The Department of Environment, Food, and Rural Affairs (DEFRA) killed 33,627 badgers in England in 2022, raising the total number of badgers killed under government approval since 2013 to over 210,000.
The government said it killed the badgers to control the spread of bovine tuberculosis (TB), a contagious, chronic bacterial disease that primarily affects cattle but can also infect other animals. Bovine TB can be transmitted through ingesting contaminated food or water, and close contact with infected animals.
Governments typically implement testing and surveillance programs for cows, and quarantine and slaughter of infected animals to control the spread of bovine TB. In some regions, efforts are also made to control the disease in wildlife populations, such as badgers in the UK.
The UK government killed most of the badgers in 2022 through “controlled shooting,” a method opposed by both the British Veterinary Association and the government’s Independent Expert Panel due to animal welfare concerns, international wildlife charity Born Free Foundation said.
Born Free added that controlled shooting involves targeting free-roaming badgers at night with high-powered rifles.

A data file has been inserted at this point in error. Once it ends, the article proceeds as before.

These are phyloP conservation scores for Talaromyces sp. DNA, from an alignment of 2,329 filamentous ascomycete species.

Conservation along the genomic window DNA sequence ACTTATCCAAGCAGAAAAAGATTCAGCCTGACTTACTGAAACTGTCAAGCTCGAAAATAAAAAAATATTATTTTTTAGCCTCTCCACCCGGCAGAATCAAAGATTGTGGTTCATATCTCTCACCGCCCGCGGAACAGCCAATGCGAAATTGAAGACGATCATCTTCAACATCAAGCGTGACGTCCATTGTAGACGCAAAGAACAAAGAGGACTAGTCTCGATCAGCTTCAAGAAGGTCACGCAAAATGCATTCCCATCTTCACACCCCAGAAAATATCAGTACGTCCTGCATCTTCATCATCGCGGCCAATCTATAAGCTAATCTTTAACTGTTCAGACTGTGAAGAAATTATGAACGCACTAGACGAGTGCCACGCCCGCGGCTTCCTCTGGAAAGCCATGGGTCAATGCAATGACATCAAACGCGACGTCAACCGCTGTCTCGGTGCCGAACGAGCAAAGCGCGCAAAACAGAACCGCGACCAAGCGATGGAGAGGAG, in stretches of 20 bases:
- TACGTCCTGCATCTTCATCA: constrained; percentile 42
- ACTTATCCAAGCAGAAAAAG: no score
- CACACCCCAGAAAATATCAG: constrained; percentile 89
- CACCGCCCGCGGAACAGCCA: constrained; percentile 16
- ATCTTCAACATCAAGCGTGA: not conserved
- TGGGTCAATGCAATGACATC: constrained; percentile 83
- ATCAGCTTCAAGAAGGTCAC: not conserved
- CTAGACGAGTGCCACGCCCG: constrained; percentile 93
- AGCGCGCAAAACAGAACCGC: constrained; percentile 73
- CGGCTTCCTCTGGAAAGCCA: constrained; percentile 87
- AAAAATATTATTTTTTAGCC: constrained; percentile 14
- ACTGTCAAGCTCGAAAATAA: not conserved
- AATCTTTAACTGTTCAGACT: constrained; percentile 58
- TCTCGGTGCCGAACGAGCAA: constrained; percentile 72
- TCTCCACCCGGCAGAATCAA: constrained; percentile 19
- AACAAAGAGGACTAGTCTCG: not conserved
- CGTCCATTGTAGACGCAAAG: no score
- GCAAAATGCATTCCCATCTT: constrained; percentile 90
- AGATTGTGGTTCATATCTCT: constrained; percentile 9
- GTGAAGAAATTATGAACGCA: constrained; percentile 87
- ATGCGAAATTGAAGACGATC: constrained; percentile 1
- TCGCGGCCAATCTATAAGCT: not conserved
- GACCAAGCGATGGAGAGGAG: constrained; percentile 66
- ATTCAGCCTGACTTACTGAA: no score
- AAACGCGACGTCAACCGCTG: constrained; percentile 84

Mark Jones, a veterinarian at Born Free, expressed his dismay at the latest figures, stating, “The badger cull is the largest destruction of a protected species on record.”
He emphasized that despite the massive number of badgers killed, the government has failed to provide convincing evidence of any disease control benefits in cattle. Furthermore, hardly any of the killed badgers have been tested for bovine TB, although it is likely that most were disease-free and posed no threat, Jones said.
Jones warned that if the government keeps killing badgers, this protected species could vanish from areas of England it has inhabited since the Ice Age. “This shameful policy must be brought to an end,” he urged.
“Badger setts across England are lying empty for the first time in history. One of our most iconic native wild animals is being wiped from parts of our natural landscape because of the badger cull,” Peter Hambly, executive director of the animal welfare organization Badger Trust said.